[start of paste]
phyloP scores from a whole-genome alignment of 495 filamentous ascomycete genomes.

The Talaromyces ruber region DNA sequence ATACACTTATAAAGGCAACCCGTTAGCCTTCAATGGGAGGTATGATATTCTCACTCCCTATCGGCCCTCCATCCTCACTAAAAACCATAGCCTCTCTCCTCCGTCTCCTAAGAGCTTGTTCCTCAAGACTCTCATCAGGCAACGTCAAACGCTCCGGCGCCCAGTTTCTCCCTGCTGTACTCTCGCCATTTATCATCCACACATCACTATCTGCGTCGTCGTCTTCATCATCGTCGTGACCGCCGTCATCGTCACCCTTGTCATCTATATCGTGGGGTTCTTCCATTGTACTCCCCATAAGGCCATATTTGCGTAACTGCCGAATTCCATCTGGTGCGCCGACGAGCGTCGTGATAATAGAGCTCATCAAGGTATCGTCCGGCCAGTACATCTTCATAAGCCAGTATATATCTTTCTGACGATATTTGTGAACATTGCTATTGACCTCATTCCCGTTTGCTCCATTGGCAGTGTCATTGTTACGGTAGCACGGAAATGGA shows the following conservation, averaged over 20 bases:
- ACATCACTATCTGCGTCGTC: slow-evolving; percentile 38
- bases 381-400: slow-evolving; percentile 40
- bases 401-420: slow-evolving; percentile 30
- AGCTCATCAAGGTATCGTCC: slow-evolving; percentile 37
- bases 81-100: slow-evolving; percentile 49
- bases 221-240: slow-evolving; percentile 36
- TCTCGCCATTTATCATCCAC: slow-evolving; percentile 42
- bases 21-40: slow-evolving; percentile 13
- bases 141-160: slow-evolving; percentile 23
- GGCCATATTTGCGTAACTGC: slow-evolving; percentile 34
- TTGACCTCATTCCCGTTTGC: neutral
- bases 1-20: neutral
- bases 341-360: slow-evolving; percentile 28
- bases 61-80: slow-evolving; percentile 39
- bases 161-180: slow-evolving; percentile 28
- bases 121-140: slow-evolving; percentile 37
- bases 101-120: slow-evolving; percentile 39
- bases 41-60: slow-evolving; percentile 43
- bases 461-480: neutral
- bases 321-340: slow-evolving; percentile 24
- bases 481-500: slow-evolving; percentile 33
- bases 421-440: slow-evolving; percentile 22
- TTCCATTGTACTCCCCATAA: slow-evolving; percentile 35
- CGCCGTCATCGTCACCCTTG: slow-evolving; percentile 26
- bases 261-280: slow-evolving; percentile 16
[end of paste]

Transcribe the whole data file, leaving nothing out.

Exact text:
phyloP scores from a whole-genome alignment of 495 filamentous ascomycete genomes.

The Talaromyces ruber region DNA sequence ATACACTTATAAAGGCAACCCGTTAGCCTTCAATGGGAGGTATGATATTCTCACTCCCTATCGGCCCTCCATCCTCACTAAAAACCATAGCCTCTCTCCTCCGTCTCCTAAGAGCTTGTTCCTCAAGACTCTCATCAGGCAACGTCAAACGCTCCGGCGCCCAGTTTCTCCCTGCTGTACTCTCGCCATTTATCATCCACACATCACTATCTGCGTCGTCGTCTTCATCATCGTCGTGACCGCCGTCATCGTCACCCTTGTCATCTATATCGTGGGGTTCTTCCATTGTACTCCCCATAAGGCCATATTTGCGTAACTGCCGAATTCCATCTGGTGCGCCGACGAGCGTCGTGATAATAGAGCTCATCAAGGTATCGTCCGGCCAGTACATCTTCATAAGCCAGTATATATCTTTCTGACGATATTTGTGAACATTGCTATTGACCTCATTCCCGTTTGCTCCATTGGCAGTGTCATTGTTACGGTAGCACGGAAATGGA shows the following conservation, averaged over 20 bases:
- ACATCACTATCTGCGTCGTC: slow-evolving; percentile 38
- bases 381-400: slow-evolving; percentile 40
- bases 401-420: slow-evolving; percentile 30
- AGCTCATCAAGGTATCGTCC: slow-evolving; percentile 37
- bases 81-100: slow-evolving; percentile 49
- bases 221-240: slow-evolving; percentile 36
- TCTCGCCATTTATCATCCAC: slow-evolving; percentile 42
- bases 21-40: slow-evolving; percentile 13
- bases 141-160: slow-evolving; percentile 23
- GGCCATATTTGCGTAACTGC: slow-evolving; percentile 34
- TTGACCTCATTCCCGTTTGC: neutral
- bases 1-20: neutral
- bases 341-360: slow-evolving; percentile 28
- bases 61-80: slow-evolving; percentile 39
- bases 161-180: slow-evolving; percentile 28
- bases 121-140: slow-evolving; percentile 37
- bases 101-120: slow-evolving; percentile 39
- bases 41-60: slow-evolving; percentile 43
- bases 461-480: neutral
- bases 321-340: slow-evolving; percentile 24
- bases 481-500: slow-evolving; percentile 33
- bases 421-440: slow-evolving; percentile 22
- TTCCATTGTACTCCCCATAA: slow-evolving; percentile 35
- CGCCGTCATCGTCACCCTTG: slow-evolving; percentile 26
- bases 261-280: slow-evolving; percentile 16